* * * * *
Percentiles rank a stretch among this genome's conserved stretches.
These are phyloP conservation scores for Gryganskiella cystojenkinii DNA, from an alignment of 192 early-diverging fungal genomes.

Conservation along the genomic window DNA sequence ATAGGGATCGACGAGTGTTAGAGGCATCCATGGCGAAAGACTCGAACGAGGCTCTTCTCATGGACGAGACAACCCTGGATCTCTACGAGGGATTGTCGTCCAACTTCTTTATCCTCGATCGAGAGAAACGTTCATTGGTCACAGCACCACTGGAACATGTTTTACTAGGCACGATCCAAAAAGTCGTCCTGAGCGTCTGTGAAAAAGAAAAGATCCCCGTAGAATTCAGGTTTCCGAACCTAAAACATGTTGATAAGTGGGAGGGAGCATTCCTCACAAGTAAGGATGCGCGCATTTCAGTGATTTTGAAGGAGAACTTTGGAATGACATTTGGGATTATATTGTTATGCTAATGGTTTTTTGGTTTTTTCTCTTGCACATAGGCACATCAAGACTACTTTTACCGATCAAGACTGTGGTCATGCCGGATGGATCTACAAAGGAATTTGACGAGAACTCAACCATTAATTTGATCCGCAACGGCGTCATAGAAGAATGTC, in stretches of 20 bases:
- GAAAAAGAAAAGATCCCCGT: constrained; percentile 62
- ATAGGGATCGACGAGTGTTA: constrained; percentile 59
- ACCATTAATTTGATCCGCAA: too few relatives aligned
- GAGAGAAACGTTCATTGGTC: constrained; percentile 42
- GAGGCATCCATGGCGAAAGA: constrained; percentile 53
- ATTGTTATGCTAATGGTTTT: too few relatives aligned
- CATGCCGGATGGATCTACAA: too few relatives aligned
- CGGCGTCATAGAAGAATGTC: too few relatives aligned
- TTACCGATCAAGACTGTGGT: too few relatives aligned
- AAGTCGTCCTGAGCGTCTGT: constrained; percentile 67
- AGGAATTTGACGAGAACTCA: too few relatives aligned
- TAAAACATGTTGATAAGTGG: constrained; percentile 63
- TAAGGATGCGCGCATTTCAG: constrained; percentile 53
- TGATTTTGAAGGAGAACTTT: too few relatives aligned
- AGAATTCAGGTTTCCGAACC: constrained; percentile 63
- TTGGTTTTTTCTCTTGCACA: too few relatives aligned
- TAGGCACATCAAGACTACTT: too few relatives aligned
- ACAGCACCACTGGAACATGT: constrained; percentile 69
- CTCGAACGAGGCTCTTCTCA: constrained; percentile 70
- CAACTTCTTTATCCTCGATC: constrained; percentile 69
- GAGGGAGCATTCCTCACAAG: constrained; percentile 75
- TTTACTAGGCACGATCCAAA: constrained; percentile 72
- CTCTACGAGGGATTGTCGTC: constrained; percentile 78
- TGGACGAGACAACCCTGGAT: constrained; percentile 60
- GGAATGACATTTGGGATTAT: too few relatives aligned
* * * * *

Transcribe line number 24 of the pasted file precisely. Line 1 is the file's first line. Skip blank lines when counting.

- GAGGGAGCATTCCTCACAAG: constrained; percentile 75